I mean, the guys who are running newspapers, over the last 20 or 30 years, have to be singular in the manner in which they destroyed their own industry. It– it’s even more profound than Detroit making Chevy Vegas and Pacers and Gremlins and believing that no self-respecting American would buy a Japanese car in 1973. That– it’s analogous up to a point, except it’s not analogous in that a Nissan is a pretty good car, and a Toyota is a pretty good car. The Internet, while it’s great for commentary and froth doesn’t do very much first generation reporting at all. And it can’t sustain that. The economic model can’t sustain that kind of reporting. And to lose to that, because you didn’t– they had contempt for their own product, these people. I mean, how do-

BILL MOYERS: The publishers. The owners.

DAVID SIMON: Yes, how do you give it away for free? You know, but for 20 years, they looked upon the copy as being the stuff that went around the ads. The ads were the God. And then all of a sudden the ads were not there, and the copy, they had had contempt for. And they had– they had actually marginalized themselves

By the time the Internet had its way, I mean, they’re down to 180 now. You don’t cover the City of Baltimore and a region like Central Maryland with 180 people. You don’t cover it well.

And the institutional knowledge of the place disappears. And so that was– I was being a little flippant with “The Guardian” but what I was saying was, you know, there’s going to be a wave of corruption until they figure out the new model and reestablish– the institutional memory of these places, there’s going to be a wave of misbehavior.

[Click to read more of Bill Moyers Journal . Transcripts | PBS David Simon]

Remember this fact next time you hear a Sam Zell type complain about why they are cutting staff, again.

  1. famously of The Wire, but other things too, including a series in production about musicians in post-Katrina New Orleans called Treme, in post-production []

Soros on The Credit Crisis of 2008

“The New Paradigm for Financial Markets: The Credit Crisis of 2008 and What It Means” (George Soros)

Quite enjoyed the clarity of the discussion between Bill Moyers and George Soros. I don’t have the training or experience to have an informed opinion as to what they actually said, but it sounded like sense.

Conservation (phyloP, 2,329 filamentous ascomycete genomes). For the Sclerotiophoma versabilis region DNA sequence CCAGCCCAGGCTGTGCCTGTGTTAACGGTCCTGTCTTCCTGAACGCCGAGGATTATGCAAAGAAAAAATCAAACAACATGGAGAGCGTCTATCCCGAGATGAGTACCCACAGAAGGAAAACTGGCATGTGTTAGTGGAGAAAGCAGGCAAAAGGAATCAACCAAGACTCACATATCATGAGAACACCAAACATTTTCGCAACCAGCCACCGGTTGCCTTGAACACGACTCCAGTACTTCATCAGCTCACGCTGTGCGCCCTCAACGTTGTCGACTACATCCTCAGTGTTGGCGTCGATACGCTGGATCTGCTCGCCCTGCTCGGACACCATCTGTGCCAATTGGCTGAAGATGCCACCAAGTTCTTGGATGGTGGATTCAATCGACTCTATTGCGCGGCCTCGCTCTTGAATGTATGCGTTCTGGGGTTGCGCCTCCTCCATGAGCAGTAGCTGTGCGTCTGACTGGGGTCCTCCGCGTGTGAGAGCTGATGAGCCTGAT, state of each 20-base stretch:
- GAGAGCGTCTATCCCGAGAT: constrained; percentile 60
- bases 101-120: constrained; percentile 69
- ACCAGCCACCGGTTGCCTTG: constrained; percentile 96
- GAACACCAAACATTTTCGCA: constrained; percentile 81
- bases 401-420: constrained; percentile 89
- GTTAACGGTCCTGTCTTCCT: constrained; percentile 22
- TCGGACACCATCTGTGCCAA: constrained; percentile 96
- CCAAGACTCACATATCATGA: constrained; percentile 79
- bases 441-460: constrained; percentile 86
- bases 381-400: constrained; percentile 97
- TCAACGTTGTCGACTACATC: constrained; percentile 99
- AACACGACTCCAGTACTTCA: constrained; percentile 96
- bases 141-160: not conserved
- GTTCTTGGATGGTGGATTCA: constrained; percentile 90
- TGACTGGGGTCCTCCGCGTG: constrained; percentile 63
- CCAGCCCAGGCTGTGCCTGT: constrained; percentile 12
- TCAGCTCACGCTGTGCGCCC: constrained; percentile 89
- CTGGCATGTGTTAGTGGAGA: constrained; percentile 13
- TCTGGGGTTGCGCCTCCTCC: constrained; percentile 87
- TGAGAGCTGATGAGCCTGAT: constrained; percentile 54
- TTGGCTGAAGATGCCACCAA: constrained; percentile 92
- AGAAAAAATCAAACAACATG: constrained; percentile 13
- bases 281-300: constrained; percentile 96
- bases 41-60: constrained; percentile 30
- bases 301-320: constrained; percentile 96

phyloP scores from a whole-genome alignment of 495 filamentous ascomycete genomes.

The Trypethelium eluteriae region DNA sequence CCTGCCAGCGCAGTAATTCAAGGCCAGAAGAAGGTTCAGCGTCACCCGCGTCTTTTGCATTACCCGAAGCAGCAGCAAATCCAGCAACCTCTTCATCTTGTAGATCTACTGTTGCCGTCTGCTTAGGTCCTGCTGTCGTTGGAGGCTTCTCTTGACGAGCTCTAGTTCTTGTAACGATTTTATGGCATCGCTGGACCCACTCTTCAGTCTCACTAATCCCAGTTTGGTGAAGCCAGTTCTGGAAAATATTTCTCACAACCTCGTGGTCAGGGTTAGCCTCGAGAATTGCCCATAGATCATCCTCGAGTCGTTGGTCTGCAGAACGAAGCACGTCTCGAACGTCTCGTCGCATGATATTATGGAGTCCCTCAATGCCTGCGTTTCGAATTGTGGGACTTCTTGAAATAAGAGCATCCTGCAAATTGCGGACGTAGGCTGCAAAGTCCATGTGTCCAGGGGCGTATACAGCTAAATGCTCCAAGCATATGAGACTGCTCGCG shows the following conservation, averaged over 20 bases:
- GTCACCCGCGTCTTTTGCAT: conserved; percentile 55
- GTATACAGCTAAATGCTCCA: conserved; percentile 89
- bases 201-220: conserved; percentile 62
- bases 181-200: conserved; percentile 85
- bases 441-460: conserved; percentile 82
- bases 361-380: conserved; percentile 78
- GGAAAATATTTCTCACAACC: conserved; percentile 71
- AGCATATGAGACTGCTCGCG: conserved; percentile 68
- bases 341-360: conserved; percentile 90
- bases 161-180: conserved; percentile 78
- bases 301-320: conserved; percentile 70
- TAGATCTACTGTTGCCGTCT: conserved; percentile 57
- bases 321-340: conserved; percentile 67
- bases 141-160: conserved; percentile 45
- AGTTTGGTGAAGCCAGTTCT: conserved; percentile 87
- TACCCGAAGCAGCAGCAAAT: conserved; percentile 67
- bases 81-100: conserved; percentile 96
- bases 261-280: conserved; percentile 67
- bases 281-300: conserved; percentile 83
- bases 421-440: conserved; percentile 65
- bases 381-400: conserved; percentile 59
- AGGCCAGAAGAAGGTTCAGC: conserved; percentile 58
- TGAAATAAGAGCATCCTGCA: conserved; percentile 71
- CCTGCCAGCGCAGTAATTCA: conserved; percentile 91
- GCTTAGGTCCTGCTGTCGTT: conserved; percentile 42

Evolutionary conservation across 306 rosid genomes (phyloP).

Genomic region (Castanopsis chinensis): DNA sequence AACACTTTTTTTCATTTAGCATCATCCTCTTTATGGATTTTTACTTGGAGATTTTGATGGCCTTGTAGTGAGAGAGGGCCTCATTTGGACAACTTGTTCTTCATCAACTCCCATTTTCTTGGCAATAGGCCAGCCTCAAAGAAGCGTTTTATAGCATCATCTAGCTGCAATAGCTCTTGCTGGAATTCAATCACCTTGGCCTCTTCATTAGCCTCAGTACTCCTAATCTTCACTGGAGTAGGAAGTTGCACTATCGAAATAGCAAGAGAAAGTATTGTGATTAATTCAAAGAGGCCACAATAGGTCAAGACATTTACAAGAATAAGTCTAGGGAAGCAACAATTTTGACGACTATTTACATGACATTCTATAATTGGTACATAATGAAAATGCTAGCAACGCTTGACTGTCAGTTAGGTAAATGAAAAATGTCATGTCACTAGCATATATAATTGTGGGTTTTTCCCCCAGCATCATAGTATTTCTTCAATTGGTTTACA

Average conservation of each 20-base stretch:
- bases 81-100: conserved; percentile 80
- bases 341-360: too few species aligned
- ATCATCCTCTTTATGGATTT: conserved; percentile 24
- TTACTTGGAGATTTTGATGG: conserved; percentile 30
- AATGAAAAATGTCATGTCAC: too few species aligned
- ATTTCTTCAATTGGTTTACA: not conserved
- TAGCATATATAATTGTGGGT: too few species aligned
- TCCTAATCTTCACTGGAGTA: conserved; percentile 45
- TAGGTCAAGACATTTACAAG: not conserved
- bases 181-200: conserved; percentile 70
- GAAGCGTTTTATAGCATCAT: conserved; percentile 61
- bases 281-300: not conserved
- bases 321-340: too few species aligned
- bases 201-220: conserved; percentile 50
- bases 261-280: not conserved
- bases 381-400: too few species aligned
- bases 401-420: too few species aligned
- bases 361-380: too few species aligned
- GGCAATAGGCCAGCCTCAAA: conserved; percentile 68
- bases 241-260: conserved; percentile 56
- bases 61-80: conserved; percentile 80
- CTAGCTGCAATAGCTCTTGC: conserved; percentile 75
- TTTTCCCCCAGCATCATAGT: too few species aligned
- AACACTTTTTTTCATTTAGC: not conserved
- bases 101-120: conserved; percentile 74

In his new book, THE CREDIT CRISIS OF 2008 AND WHAT IT MEANS, George Soros explains the credit crisis through the lens of his conception of financial markets and human affairs, a theory he calls “reflexivity.” What we are seeing, according to Soros, is not just the deflation of the housing bubble, but that of a much bigger “super-bubble” twenty-five years in the making. Based on too much credit and too little regulation, the super-bubble has supported an unsustainable world order, where the United States consumes more than it produces.
In his interview with Bill Moyers, Soros lays out several short-term prescriptions for dealing with the crisis, one of which — directly injecting cash into banks in exchange for a share of the company — was authorized in the $700 billion bailout, and is being considered by the US Treasury.

But along with stopping the slide into more dire financial straights, Soros also has a vision for a post super-bubble world. For Soros, this unraveling, though inevitable, need not cause too much despair. Consumption has been the motor of our economy for 25 years, he explains, and now that motor is gone. But we can create a new motor to deal with one of the main aspects of our over-consumption problem — energy. Combating global warming will require a huge amount of effort — the amount of change and development that can restart an economy. Soros goes on to explain:

I think we all have to consume less. We will consume less because we will have to. And rather than being unemployed, let’s keep employment up. We’d use it for dealing with global warming. That, I think, is the way that this could work in the right way.

[From Bill Moyers Journal . George Soros | PBS]

If you missed the broadcast, there is a streaming video at, and transcript here.


Bill Moyers vs. Fox “News”

Fox News aka Faux News is journalism for those who despise journalism. I assume Bill O’Leilly will edit this footage to make it appear that Moyers won’t appear on Fox “News”.

I still wish Bill Moyers would run for President.

At the National Conference for Media Reform 2008. Fox personality Bill O’Reilly producer, Porter Barry ambushes PBS Bill Moyers to pepper him with questions regarding his political affiliations and his “refusal” to appear on O’Reily’s show. Moyers disputes Fox’s “facts.”

Uptake Political Correspondent Noah Kunin was nearby and obtained this raw video.

The refusal was actually that Bill Moyers said the condition would be that Bill O’Leilly would have to appear on Bill Moyers show first, for an one hour interview, and that somebody would have to ask Rupert Murdoch about the assertion that invading Iraq would lead to oil prices falling to $20/BBL.

BILL MOYERS: I want Bill O’Reilly to ask his boss [Rupert Murdoch] where is the $20 per barrel oil? … Rupert, you said one reason for going to war with Iraq was so we could get $20 per barrel oil. Oil is now $137 per barrel. It’s wrecking our economy… Is Rupert Murdoch responsible to the American People?